# Dynamical Processes on Complex Networks by Alain Barrat

By Alain Barrat

The provision of enormous info units have allowed researchers to discover complicated houses corresponding to huge scale fluctuations and heterogeneities in lots of networks that have bring about the breakdown of ordinary theoretical frameworks and types. till lately those platforms have been regarded as haphazard units of issues and connections. fresh advances have generated a full of life examine attempt in realizing the influence of complicated connectivity styles on dynamical phenomena. for instance, an unlimited variety of daily structures, from the mind to ecosystems, strength grids and the net, could be represented as huge advanced networks. This new and up to date account provides a entire clarification of those results.

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**Extra resources for Dynamical Processes on Complex Networks**

**Sample text**

In general, topological measures do not take into account that some edges are more important than others. This can easily be understood with the simple example of a network in which the weights of all edges forming triples of interconnected vertices are extremely small. Even for a large clustering coefficient, it is clear that these triples have a minor role in the network’s dynamics and organization, and the network’s clustering properties are definitely overestimated by a simple topological analysis.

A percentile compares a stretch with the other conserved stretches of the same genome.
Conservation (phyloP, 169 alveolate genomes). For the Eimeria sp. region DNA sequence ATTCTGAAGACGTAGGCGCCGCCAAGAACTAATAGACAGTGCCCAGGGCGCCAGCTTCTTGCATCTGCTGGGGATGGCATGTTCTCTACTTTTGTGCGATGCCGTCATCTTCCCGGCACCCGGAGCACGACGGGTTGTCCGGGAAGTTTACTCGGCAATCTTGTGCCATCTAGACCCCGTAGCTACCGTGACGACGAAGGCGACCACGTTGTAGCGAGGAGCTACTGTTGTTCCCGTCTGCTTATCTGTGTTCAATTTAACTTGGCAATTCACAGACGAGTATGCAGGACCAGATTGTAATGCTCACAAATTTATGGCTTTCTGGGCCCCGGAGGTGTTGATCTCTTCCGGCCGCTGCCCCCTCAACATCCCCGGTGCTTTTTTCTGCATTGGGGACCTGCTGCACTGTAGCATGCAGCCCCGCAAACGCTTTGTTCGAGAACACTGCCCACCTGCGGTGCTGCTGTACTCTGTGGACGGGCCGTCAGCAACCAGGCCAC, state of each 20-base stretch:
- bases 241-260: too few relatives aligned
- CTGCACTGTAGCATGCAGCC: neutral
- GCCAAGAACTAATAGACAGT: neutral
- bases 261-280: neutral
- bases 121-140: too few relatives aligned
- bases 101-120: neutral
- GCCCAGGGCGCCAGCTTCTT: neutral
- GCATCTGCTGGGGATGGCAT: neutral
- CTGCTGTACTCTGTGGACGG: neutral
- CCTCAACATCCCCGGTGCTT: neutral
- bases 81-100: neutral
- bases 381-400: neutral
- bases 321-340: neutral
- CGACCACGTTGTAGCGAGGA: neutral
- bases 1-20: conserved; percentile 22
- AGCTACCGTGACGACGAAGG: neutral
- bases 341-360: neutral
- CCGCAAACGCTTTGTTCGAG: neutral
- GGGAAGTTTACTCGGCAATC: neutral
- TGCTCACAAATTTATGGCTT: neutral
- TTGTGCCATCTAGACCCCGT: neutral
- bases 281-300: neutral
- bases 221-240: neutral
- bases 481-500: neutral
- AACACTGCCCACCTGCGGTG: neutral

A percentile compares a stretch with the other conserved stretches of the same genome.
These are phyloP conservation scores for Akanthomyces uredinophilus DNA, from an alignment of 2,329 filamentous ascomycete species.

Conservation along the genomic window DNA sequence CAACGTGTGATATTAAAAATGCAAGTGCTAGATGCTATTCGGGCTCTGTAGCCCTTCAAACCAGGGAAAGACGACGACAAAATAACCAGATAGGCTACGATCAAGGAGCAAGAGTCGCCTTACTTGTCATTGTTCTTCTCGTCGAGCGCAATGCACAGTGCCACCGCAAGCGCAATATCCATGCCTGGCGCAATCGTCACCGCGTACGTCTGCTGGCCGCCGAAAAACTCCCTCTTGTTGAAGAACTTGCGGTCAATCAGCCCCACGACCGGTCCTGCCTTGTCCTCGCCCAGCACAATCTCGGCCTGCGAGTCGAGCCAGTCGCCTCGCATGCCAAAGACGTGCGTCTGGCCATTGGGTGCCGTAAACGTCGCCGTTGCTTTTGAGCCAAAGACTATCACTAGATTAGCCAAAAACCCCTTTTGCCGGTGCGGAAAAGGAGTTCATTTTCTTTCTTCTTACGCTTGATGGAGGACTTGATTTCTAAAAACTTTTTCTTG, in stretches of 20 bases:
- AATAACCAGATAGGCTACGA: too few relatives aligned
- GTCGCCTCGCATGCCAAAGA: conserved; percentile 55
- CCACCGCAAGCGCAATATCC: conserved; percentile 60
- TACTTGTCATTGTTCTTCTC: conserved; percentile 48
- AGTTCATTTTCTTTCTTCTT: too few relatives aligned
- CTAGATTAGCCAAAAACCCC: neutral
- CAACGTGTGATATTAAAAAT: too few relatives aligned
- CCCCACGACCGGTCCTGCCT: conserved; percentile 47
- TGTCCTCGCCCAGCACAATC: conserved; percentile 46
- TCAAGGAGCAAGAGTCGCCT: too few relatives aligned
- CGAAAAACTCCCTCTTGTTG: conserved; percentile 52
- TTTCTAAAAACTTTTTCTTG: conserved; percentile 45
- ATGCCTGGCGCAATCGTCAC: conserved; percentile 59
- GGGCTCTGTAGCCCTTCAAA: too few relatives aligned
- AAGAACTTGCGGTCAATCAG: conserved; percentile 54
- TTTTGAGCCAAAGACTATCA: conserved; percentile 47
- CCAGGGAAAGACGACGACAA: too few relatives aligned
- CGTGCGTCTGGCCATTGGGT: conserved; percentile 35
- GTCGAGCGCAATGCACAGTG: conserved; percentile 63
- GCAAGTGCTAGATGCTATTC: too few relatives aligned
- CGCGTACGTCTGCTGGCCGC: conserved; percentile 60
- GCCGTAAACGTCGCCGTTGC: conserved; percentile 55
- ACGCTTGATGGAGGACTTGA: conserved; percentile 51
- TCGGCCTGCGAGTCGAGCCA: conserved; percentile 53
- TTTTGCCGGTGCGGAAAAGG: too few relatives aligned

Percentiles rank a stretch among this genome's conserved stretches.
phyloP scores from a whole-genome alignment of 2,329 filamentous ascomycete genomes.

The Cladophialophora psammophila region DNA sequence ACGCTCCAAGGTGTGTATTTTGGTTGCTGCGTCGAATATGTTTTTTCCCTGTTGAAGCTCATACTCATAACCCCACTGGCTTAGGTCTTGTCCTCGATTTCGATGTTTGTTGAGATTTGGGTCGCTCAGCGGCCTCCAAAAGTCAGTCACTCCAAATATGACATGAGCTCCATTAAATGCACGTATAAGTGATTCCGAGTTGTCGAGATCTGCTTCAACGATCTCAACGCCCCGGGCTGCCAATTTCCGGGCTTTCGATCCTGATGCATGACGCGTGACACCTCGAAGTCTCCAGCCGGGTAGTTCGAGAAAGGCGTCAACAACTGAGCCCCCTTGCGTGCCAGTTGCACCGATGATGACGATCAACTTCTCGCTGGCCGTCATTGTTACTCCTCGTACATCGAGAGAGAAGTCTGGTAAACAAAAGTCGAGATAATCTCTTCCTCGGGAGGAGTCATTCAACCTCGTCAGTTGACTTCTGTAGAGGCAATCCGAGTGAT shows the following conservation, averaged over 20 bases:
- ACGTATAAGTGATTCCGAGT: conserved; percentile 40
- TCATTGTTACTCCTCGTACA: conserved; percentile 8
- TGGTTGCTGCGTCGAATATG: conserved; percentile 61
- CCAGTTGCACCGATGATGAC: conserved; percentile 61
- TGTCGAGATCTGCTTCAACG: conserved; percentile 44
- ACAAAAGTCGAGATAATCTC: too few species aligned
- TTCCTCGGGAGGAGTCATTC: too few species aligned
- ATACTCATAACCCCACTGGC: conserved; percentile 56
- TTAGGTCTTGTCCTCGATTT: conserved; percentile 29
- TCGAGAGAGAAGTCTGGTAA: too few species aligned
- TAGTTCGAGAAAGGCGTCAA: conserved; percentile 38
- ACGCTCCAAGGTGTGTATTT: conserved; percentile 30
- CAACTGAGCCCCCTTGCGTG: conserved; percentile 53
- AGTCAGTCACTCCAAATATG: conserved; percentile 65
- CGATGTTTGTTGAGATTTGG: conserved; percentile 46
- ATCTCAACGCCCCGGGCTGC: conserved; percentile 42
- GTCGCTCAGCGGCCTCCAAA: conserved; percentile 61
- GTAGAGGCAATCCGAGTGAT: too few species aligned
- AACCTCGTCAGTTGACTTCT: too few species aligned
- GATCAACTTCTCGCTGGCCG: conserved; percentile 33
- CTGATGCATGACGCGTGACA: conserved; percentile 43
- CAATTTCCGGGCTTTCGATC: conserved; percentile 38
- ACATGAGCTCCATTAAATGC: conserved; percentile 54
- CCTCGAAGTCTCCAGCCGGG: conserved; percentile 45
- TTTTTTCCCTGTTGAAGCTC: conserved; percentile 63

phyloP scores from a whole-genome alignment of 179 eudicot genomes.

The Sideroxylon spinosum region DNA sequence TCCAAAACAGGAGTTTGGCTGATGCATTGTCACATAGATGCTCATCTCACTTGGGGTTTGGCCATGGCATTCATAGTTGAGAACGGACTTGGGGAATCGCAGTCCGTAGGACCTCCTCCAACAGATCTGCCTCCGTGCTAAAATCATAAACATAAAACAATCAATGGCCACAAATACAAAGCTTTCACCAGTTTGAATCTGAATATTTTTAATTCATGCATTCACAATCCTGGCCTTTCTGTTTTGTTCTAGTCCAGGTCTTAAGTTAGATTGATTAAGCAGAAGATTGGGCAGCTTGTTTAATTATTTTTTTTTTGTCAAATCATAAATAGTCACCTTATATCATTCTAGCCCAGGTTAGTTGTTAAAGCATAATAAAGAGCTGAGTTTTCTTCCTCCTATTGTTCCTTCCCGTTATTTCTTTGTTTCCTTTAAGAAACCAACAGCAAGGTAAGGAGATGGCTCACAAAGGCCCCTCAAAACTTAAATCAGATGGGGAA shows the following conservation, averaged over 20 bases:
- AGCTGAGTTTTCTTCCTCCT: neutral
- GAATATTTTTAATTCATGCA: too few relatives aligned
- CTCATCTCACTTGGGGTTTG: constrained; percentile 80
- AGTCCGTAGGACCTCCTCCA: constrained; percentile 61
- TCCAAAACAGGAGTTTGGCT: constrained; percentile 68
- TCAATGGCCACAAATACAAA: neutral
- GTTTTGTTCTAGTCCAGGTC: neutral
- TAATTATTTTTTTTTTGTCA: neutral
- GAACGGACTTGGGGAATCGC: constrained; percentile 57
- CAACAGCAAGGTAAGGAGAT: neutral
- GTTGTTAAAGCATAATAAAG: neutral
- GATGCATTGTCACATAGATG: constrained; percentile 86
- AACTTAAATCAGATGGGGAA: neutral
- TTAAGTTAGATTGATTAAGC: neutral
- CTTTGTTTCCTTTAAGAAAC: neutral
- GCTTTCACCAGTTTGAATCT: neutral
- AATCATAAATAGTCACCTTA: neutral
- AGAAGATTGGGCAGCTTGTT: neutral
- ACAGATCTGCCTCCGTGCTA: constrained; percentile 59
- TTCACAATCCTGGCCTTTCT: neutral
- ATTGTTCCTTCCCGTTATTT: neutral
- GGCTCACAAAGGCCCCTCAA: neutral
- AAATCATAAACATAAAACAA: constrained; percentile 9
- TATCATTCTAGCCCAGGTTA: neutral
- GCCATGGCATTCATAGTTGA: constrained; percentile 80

The above definitions may include a factor 1/2 to avoid counting each path twice in undirected networks. The calculation of this measure is computationally very expensive. The basic algorithm for its computation would lead to a complexity of order O(N 2 E), which is prohibitive for large networks. An efficient algorithm to compute betweenness centrality is reported by Brandes (2001) and reduces the complexity to O(N E) for unweighted networks. According to these definitions, central nodes are therefore part of more shortest paths within the network than less important nodes.

3 Mixing patterns and degree correlations As a discriminator of structural ordering of large-scale networks, the attention of the research community has initially been focused on the degree distribution, but it is clear that this function is only one of the many statistics characterizing the structural and hierarchical ordering of a network. In particular, it is likely that nodes do not connect to each other irrespective of their property or type. On the contrary, in many cases it is possible to collect empirical evidence of specific mixing patterns in networks.